Friday, June 21, 2013

Minister ‘Flogs’ MDCEs, Security Officials Over Illegal Mining

Min. Env. Science & Tech. Joe Oteng

The crowd came to join the rest of the world in celebrating a time to combat desertification and drought. But it turned out to be a razor-sharp attack on trustees who share beds with traitors. 

A national gathering at Navrongo in the Upper East Region to mark the World Day to Combat Desertification and Drought has ended in a pointed attack on faceless government appointees and security officials who abet illegal mining. 

The Minister for Environment, Science, Technology and Innovation (MESTI), Dr. Joe Oteng-Adjei, who launched the attack, fired a stern warning that any “MCE or DCE found to be involved in illegal mining deal should be prepared to leave office forthwith”. 

Although his voice had suffered a seizure and was barely audible on the day, it sounded like one prepared for a harsh sermon. The flame in his tone and the energy that lifted his message came hitting hard on the crowd in the baking sun like the fist of the eighteenth-century American preacher, Jonathan Edwards, on a sinner in the hands of an angry God. 

He literally wagged a warning finger at the region’s Municipal and District Chief Executives where they sat at the event, telling them to their faces and in swear words that the Mahama Administration would not hold back the axe on whoever was found culpable. He turned at the security officials present, and issued the same warning— even in a harsher tone. “Be warned, the security agencies. I swear, if you are caught supporting illegal miners, you’re gone already.” 

As the Minister bared his teeth at the MDCEs and the high-ranking security officers, cheers from the crowd tore the air apart. The atmosphere turned grave particularly when he revealed that the mercury and other chemicals used by illegal miners to pollute water bodies had continued to infect millions around the world with multiple myeloma (a dreaded cancer of the plasma cells) and that at least “one person on the planet dies” from water contamination every ten seconds. 

“You,” referring to the MDCEs and the security agents, “sell our birthright to illegal miners for a few dollars. Then, you leave generations to suffer what they know nothing about. You will not have it anymore!” he growled as a banner behind him waved the slogan for the event: “Don’t Let Our Future Dry Up.” 

“Preach on!” came voices intermittently from the thick crowd as the MDCEs and the men in uniform grinned at the ‘preacher’ and his ‘congregation’ in rapture. 

Then, the Minister did an uncommon thing. It is rare for a politician of his height to mention their number in public. But Dr. Oteng-Adjei did. “Call me on 0202020802 whenever you find any DCE or security officer aiding illegal miners in your community. Even if you find me doing same, report me to the President,” he announced as the crowd scrambled for pens to write down his number.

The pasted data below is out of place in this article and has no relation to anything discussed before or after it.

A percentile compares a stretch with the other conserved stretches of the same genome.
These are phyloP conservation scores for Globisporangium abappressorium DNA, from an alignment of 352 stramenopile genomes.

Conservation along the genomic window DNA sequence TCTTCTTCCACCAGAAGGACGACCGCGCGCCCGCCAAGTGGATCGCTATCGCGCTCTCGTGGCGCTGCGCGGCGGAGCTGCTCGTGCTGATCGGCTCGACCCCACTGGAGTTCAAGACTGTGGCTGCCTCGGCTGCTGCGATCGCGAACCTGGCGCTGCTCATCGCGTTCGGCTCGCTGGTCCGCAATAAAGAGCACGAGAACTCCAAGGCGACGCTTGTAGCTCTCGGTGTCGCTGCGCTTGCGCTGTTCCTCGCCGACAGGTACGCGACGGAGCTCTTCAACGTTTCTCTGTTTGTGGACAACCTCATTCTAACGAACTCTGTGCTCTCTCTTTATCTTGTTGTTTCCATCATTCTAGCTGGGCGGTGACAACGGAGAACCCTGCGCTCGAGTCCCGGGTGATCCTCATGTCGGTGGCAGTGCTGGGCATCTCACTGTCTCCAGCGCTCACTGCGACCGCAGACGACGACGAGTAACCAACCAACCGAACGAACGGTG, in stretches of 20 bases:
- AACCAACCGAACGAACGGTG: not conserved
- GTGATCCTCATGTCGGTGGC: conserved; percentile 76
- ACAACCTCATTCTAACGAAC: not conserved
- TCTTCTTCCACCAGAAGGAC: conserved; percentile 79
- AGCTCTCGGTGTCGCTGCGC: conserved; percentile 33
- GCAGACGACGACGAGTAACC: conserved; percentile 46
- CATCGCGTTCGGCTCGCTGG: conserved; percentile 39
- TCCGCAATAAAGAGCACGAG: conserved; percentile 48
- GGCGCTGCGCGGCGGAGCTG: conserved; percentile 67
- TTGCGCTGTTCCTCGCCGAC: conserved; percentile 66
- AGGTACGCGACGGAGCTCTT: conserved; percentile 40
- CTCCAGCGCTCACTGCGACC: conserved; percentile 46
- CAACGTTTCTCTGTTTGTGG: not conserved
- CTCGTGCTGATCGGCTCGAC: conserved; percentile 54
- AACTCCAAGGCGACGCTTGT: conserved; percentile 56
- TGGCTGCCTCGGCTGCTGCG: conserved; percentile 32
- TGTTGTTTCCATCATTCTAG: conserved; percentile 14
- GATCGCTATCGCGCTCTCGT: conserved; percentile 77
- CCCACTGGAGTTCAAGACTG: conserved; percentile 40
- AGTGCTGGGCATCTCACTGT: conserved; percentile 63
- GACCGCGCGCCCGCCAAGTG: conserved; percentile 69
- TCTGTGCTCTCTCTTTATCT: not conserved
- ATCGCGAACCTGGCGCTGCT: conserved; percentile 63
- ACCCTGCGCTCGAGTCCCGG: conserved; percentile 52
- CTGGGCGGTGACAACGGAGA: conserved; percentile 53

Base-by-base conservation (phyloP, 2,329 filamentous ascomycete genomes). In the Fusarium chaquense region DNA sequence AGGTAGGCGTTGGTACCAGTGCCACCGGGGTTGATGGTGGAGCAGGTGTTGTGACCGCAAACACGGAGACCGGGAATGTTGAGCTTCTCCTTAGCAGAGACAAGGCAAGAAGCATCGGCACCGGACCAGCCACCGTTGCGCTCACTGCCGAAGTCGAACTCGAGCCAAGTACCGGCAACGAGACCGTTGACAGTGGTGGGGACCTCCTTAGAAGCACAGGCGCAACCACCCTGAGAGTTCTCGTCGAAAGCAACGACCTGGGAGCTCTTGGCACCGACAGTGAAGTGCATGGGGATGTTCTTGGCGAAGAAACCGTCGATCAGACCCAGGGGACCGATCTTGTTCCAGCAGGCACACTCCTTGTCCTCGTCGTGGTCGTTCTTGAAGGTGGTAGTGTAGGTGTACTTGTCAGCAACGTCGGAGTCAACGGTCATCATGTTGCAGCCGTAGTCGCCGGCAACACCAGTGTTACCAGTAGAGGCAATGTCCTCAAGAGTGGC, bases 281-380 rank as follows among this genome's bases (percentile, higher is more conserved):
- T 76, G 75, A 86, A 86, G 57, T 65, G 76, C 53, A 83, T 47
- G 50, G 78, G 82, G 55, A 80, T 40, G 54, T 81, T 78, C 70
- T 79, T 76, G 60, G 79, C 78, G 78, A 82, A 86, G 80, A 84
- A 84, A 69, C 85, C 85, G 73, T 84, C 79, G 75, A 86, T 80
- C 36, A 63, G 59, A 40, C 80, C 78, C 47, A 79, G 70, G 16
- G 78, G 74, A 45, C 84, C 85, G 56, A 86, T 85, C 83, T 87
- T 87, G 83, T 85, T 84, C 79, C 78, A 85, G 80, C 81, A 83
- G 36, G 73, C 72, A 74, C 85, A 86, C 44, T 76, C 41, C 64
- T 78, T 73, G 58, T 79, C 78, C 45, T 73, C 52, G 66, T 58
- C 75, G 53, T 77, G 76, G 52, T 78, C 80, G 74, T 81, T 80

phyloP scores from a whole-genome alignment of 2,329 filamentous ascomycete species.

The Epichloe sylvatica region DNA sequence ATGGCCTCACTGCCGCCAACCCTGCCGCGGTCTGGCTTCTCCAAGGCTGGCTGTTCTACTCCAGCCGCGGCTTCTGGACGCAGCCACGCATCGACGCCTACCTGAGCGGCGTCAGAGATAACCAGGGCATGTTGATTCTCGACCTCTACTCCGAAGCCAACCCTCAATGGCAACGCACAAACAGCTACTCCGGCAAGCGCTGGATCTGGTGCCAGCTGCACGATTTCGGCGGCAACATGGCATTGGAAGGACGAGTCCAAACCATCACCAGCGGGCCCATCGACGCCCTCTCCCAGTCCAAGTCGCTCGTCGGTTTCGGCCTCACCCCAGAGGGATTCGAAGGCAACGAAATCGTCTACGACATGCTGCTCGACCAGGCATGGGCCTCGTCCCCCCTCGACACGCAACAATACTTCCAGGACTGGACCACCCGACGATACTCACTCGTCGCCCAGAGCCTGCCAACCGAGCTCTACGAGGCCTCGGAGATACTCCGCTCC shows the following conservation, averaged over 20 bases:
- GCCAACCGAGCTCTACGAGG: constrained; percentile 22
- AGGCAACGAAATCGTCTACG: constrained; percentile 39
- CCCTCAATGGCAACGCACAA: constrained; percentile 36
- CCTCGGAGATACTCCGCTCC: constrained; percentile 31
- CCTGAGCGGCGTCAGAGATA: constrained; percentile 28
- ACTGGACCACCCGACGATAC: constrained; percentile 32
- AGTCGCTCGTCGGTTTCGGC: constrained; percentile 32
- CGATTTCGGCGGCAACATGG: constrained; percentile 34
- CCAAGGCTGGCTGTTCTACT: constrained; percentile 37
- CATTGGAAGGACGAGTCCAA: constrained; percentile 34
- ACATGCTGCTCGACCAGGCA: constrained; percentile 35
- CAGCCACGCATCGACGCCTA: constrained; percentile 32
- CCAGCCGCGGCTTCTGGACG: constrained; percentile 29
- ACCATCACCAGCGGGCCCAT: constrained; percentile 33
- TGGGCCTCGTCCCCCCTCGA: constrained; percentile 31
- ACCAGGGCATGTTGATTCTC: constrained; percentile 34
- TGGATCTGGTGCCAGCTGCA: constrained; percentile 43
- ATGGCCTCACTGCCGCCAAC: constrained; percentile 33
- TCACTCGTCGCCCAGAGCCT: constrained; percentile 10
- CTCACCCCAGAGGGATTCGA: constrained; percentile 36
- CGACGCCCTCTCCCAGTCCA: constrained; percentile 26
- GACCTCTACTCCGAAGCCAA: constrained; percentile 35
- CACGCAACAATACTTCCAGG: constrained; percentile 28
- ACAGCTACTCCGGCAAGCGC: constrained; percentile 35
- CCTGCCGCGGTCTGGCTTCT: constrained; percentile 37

The Minister also announced that government had proposed sensitising Ghanaians to water harvesting— a revival of an old practice. “We used to do this during the colonial days when most housing projects, particularly projects in schools, hospitals and other institutions used to add water harvesting facilities to all our buildings,” he observed. “We were doing this in the days when water was not too difficult to come by and rainfall patterns were predictable. Why can’t we do same now?”    

The Environmental Protection Agency (EPA), according to its Executive Director, Mr. Daniel Amlalo, in a quest to conquer desertification and drought had constituted District Environmental Management Committee with a mandate to formulate local policies and programmes or enact byelaws to protect the environment. “The Agency is championing the practice of water harvesting in communities for both domestic and economic purposes,” added the Executive Director.

Alhaji Limuna Mohammed-Muniru, acting Upper East Regional Minister, observed ‘with tears in his eyes’ that: “We have systematically destroyed our valuable freshwater resources through unsustainable livelihood activities.  The red Volta which is a major tributary of the Volta basin has dried up completely and only flows for a few weeks during the peak of the rains in July and August. Rivers and streams within the Navrongo Municipality like the Naabuga and the Tindaabuga have dried up completely whilst the Gaabuga has seen a drastic reduction in volume flow. All these have serious consequences for the Tono Dam as the three rivers all feed the Dam. Indeed, one would ask if we really are so callous as to be drying up our future (for our children yet unborn).”

The acting Regional Minister called on the region to be concerned enough about the environment by mounting a “vigorous and persistent campaign” against all degrading activities and reporting perpetrators to appropriate quarters. 

The Regent of the Navrongo Traditional Area, Pe Arthur Balumia Adda, entreated the government to equip the derelict weather station at Navrongo to facilitate weather forecast.

According to Madam Loree Semeluk, Second Secretary for Development at the Canadian High Commission, the critical implications of desertification and drought on Ghana’s development and environmental sustainability call for “prompt and massive attention”.

For the hundreds of pupils and students at Navrongo who passionately held placards some of which read “Our water bodies deserve our care”, “Let’s fight drought and desertification”, “and Plant more trees to protect our environment”, “Save the world through afforestation” and “He who plants a tree sustains life”, Madam Loree Semeluk stressed: “Don’t let your future dry up.”     

Credit: E.F. Adeti

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